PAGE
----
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The defeat of 1967 brought about a huge shock in the Arab world. Deep feelings of humiliation explain why on 1 September 1967, at the following summit of the League of Arab States in Khartoum (Sudan), a resolution was passed in which the member states declared three No’s: no peace with Israel, no recognition of Israel, no negotiations with Israel (see for more in depth information June War of 1967 in Arab-Israeli Negotiations).
Three years earlier, under the auspices of the Arab League, an Arab summit meeting in Cairo had led to the establishment of the Palestine Liberation Organization (PLO), a political umbrella organization of most of the Palestinian groups. Its first leader was Ahmad al-Shukeiri, a lawyer and former member of the Ottoman Parliament, and a former assistant to the Secretary General of the Arab League.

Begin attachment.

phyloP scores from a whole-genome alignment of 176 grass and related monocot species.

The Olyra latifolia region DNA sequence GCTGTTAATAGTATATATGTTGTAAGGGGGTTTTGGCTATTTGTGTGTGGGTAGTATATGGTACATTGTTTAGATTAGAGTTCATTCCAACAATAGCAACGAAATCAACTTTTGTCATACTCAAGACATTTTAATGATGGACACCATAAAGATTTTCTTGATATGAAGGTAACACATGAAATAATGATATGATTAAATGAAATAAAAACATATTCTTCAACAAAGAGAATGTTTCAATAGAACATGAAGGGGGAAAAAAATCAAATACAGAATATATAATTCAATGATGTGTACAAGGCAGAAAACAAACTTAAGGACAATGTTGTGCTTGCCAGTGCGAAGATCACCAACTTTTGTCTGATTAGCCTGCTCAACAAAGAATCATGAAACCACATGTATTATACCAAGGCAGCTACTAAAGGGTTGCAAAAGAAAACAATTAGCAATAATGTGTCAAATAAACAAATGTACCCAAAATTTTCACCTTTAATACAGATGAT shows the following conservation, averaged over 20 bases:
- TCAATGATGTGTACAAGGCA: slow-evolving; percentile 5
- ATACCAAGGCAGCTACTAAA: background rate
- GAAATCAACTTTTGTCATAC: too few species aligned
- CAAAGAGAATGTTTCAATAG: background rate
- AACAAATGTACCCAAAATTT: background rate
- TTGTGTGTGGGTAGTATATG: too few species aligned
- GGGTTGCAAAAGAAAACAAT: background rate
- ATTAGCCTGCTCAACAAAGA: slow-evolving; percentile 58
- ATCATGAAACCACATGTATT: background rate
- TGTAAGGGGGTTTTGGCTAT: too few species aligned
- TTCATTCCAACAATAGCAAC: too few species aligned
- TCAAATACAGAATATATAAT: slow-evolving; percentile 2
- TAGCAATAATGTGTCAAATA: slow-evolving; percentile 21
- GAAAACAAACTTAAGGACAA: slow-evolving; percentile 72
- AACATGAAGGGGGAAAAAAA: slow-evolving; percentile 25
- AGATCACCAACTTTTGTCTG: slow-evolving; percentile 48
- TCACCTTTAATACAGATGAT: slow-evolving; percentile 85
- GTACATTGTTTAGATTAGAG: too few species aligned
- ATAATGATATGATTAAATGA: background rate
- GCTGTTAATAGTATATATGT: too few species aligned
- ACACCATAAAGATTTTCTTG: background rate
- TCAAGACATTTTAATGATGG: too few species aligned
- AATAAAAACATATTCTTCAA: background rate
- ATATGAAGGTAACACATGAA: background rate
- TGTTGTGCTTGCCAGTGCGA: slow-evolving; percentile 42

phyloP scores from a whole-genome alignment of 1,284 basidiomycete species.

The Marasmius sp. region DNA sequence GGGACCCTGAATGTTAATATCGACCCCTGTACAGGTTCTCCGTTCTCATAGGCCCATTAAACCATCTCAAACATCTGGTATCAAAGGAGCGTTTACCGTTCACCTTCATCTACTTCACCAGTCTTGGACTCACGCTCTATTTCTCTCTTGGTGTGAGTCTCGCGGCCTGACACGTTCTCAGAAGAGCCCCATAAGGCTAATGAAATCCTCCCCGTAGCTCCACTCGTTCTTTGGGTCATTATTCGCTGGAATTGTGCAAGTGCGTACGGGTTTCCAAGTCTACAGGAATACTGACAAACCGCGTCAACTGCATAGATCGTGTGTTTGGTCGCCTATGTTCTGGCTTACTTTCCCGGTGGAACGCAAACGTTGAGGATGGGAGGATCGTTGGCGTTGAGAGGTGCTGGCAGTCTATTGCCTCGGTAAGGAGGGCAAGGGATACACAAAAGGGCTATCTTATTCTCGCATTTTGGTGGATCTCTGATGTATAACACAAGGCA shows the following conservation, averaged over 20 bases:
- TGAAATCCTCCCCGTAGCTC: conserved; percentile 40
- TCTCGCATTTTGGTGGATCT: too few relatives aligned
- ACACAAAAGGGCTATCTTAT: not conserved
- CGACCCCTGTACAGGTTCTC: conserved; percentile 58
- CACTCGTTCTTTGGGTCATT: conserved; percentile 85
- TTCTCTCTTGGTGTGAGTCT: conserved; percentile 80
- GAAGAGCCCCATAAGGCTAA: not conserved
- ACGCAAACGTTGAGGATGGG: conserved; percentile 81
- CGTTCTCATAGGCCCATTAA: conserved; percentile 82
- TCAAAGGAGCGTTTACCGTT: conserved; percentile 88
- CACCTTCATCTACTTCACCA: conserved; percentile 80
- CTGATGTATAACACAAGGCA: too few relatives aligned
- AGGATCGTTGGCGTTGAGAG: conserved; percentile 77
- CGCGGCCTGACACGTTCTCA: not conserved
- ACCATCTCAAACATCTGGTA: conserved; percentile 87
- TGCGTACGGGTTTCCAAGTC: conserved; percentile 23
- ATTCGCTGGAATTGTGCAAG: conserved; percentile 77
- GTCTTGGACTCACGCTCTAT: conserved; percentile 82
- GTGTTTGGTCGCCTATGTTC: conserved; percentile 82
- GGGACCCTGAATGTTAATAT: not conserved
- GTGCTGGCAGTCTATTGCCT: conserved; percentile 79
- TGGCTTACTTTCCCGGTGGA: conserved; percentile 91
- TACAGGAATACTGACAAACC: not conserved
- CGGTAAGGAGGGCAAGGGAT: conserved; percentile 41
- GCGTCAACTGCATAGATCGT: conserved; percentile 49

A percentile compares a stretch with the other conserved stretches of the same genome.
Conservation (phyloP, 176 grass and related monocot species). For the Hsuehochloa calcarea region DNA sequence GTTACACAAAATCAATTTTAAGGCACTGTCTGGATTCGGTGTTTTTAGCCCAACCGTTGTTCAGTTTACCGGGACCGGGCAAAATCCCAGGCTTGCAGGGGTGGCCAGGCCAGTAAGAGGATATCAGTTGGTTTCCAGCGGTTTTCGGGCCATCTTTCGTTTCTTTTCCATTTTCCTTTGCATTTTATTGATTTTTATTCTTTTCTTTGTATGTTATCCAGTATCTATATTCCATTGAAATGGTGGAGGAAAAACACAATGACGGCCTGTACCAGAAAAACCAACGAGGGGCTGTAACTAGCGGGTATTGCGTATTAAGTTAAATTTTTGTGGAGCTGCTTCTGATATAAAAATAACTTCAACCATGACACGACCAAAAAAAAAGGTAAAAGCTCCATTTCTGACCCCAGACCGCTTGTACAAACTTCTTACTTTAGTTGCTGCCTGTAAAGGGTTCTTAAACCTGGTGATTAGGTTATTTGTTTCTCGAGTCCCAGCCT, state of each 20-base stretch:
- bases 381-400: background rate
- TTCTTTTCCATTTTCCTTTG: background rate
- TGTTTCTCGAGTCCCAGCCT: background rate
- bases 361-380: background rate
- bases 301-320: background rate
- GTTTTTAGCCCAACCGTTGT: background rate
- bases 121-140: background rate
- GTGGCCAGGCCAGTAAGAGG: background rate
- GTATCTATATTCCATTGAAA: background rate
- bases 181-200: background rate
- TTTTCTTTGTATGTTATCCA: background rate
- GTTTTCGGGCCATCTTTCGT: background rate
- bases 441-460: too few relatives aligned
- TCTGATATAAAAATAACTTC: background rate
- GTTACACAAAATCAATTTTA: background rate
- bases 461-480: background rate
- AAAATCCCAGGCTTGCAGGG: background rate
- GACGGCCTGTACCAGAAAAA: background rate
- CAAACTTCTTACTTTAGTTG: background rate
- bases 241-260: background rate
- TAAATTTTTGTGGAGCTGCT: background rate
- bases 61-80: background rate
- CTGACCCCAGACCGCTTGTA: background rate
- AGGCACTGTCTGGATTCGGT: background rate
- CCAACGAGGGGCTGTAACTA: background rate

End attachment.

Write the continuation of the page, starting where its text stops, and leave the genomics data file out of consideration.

The PLO gathered the oldest and most influential of the Palestinian guerrilla organizations, the Palestinian National Liberation Movement or Fatah, together with smaller groups such as the Popular Front for the Liberation of Palestine (PFLP), the Democratic Front for the Liberation of Palestine (DFLP), the PFLP-General Command (a splinter group of the PFLP) and the Palestine Liberation Front.
In all, the PLO included more then ten groupings. Its charter, the Palestine National Charter, stated as its goal the destruction of the State of Israel, the total liberation of Palestine and the establishment of an independent Palestinian state.
At the beginning of 1969, the June War ultimately lead to a take-over of the PLO from within by the Palestinian member organizations, which had lost confidence in the policies of the Arab states with regard to Israel after the 1967 defeat. As a result, the PLO could now be regarded as the true representative of the Palestinian people, with autonomy of decision. Yasser Arafat, the leader of Fatah, became its new chairman.